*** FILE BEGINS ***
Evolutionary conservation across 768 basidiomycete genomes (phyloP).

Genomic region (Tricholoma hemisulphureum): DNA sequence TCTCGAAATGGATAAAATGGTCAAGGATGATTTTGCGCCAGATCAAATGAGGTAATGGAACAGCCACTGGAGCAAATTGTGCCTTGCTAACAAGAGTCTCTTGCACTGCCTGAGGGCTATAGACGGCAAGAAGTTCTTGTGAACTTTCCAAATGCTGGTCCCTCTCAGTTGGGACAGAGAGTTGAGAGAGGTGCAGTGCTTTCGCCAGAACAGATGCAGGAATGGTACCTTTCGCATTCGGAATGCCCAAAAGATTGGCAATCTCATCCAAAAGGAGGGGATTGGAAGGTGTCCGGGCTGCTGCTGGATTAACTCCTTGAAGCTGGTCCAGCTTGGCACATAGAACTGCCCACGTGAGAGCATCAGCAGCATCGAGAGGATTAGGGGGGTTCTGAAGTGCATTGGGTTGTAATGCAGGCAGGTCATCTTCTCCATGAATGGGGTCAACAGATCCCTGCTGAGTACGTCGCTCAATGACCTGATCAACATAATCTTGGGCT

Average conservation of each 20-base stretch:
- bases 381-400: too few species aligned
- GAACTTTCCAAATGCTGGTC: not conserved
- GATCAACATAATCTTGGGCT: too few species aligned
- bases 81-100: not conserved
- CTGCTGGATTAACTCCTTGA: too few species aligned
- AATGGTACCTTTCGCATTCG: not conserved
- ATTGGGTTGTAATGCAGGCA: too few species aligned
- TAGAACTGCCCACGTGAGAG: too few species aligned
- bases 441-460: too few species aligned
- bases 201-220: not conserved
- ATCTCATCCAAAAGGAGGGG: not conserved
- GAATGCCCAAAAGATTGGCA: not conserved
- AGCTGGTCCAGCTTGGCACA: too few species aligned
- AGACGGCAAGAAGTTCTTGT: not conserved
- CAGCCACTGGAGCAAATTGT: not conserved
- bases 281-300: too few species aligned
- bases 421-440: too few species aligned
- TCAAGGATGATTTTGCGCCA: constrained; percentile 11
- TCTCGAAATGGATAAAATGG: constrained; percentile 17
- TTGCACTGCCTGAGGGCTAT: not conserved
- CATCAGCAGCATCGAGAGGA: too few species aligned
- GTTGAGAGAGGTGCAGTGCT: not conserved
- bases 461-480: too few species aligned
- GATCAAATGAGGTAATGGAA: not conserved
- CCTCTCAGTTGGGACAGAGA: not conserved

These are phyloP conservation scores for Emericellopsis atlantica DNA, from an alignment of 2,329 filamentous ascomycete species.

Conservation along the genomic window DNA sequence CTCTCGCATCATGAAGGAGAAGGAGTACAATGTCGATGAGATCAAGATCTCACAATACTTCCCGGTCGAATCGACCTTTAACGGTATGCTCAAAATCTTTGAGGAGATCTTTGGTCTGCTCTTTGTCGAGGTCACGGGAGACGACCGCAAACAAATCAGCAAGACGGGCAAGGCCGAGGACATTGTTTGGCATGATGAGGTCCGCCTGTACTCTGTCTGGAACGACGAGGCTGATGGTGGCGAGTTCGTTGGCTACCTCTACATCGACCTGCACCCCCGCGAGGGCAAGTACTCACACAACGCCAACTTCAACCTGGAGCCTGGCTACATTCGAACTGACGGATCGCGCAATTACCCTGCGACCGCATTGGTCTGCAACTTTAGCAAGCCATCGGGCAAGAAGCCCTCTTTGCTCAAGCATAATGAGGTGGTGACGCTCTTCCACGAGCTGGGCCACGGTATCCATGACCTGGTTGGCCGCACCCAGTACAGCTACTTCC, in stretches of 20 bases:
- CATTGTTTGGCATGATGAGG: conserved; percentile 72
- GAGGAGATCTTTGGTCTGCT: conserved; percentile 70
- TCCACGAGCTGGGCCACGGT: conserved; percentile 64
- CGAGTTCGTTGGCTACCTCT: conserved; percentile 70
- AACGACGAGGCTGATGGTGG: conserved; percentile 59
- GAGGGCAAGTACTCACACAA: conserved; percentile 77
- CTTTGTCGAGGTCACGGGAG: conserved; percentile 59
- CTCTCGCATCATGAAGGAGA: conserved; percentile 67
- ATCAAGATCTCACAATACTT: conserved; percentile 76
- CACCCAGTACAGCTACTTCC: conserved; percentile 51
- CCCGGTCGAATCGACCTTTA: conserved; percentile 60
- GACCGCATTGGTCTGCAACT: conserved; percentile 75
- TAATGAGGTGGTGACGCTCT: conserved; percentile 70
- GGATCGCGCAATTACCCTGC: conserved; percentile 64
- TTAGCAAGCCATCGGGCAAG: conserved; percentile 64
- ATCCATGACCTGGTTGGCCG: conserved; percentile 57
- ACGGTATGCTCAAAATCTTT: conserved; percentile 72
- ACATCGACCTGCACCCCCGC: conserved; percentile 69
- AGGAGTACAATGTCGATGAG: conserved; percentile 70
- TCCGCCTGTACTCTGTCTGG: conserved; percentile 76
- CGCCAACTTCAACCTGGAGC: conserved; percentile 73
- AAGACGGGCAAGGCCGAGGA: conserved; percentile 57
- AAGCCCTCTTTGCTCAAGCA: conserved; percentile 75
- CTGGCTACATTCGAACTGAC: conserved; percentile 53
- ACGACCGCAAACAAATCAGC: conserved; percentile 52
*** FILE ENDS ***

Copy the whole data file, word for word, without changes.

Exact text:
Evolutionary conservation across 768 basidiomycete genomes (phyloP).

Genomic region (Tricholoma hemisulphureum): DNA sequence TCTCGAAATGGATAAAATGGTCAAGGATGATTTTGCGCCAGATCAAATGAGGTAATGGAACAGCCACTGGAGCAAATTGTGCCTTGCTAACAAGAGTCTCTTGCACTGCCTGAGGGCTATAGACGGCAAGAAGTTCTTGTGAACTTTCCAAATGCTGGTCCCTCTCAGTTGGGACAGAGAGTTGAGAGAGGTGCAGTGCTTTCGCCAGAACAGATGCAGGAATGGTACCTTTCGCATTCGGAATGCCCAAAAGATTGGCAATCTCATCCAAAAGGAGGGGATTGGAAGGTGTCCGGGCTGCTGCTGGATTAACTCCTTGAAGCTGGTCCAGCTTGGCACATAGAACTGCCCACGTGAGAGCATCAGCAGCATCGAGAGGATTAGGGGGGTTCTGAAGTGCATTGGGTTGTAATGCAGGCAGGTCATCTTCTCCATGAATGGGGTCAACAGATCCCTGCTGAGTACGTCGCTCAATGACCTGATCAACATAATCTTGGGCT

Average conservation of each 20-base stretch:
- bases 381-400: too few species aligned
- GAACTTTCCAAATGCTGGTC: not conserved
- GATCAACATAATCTTGGGCT: too few species aligned
- bases 81-100: not conserved
- CTGCTGGATTAACTCCTTGA: too few species aligned
- AATGGTACCTTTCGCATTCG: not conserved
- ATTGGGTTGTAATGCAGGCA: too few species aligned
- TAGAACTGCCCACGTGAGAG: too few species aligned
- bases 441-460: too few species aligned
- bases 201-220: not conserved
- ATCTCATCCAAAAGGAGGGG: not conserved
- GAATGCCCAAAAGATTGGCA: not conserved
- AGCTGGTCCAGCTTGGCACA: too few species aligned
- AGACGGCAAGAAGTTCTTGT: not conserved
- CAGCCACTGGAGCAAATTGT: not conserved
- bases 281-300: too few species aligned
- bases 421-440: too few species aligned
- TCAAGGATGATTTTGCGCCA: constrained; percentile 11
- TCTCGAAATGGATAAAATGG: constrained; percentile 17
- TTGCACTGCCTGAGGGCTAT: not conserved
- CATCAGCAGCATCGAGAGGA: too few species aligned
- GTTGAGAGAGGTGCAGTGCT: not conserved
- bases 461-480: too few species aligned
- GATCAAATGAGGTAATGGAA: not conserved
- CCTCTCAGTTGGGACAGAGA: not conserved

These are phyloP conservation scores for Emericellopsis atlantica DNA, from an alignment of 2,329 filamentous ascomycete species.

Conservation along the genomic window DNA sequence CTCTCGCATCATGAAGGAGAAGGAGTACAATGTCGATGAGATCAAGATCTCACAATACTTCCCGGTCGAATCGACCTTTAACGGTATGCTCAAAATCTTTGAGGAGATCTTTGGTCTGCTCTTTGTCGAGGTCACGGGAGACGACCGCAAACAAATCAGCAAGACGGGCAAGGCCGAGGACATTGTTTGGCATGATGAGGTCCGCCTGTACTCTGTCTGGAACGACGAGGCTGATGGTGGCGAGTTCGTTGGCTACCTCTACATCGACCTGCACCCCCGCGAGGGCAAGTACTCACACAACGCCAACTTCAACCTGGAGCCTGGCTACATTCGAACTGACGGATCGCGCAATTACCCTGCGACCGCATTGGTCTGCAACTTTAGCAAGCCATCGGGCAAGAAGCCCTCTTTGCTCAAGCATAATGAGGTGGTGACGCTCTTCCACGAGCTGGGCCACGGTATCCATGACCTGGTTGGCCGCACCCAGTACAGCTACTTCC, in stretches of 20 bases:
- CATTGTTTGGCATGATGAGG: conserved; percentile 72
- GAGGAGATCTTTGGTCTGCT: conserved; percentile 70
- TCCACGAGCTGGGCCACGGT: conserved; percentile 64
- CGAGTTCGTTGGCTACCTCT: conserved; percentile 70
- AACGACGAGGCTGATGGTGG: conserved; percentile 59
- GAGGGCAAGTACTCACACAA: conserved; percentile 77
- CTTTGTCGAGGTCACGGGAG: conserved; percentile 59
- CTCTCGCATCATGAAGGAGA: conserved; percentile 67
- ATCAAGATCTCACAATACTT: conserved; percentile 76
- CACCCAGTACAGCTACTTCC: conserved; percentile 51
- CCCGGTCGAATCGACCTTTA: conserved; percentile 60
- GACCGCATTGGTCTGCAACT: conserved; percentile 75
- TAATGAGGTGGTGACGCTCT: conserved; percentile 70
- GGATCGCGCAATTACCCTGC: conserved; percentile 64
- TTAGCAAGCCATCGGGCAAG: conserved; percentile 64
- ATCCATGACCTGGTTGGCCG: conserved; percentile 57
- ACGGTATGCTCAAAATCTTT: conserved; percentile 72
- ACATCGACCTGCACCCCCGC: conserved; percentile 69
- AGGAGTACAATGTCGATGAG: conserved; percentile 70
- TCCGCCTGTACTCTGTCTGG: conserved; percentile 76
- CGCCAACTTCAACCTGGAGC: conserved; percentile 73
- AAGACGGGCAAGGCCGAGGA: conserved; percentile 57
- AAGCCCTCTTTGCTCAAGCA: conserved; percentile 75
- CTGGCTACATTCGAACTGAC: conserved; percentile 53
- ACGACCGCAAACAAATCAGC: conserved; percentile 52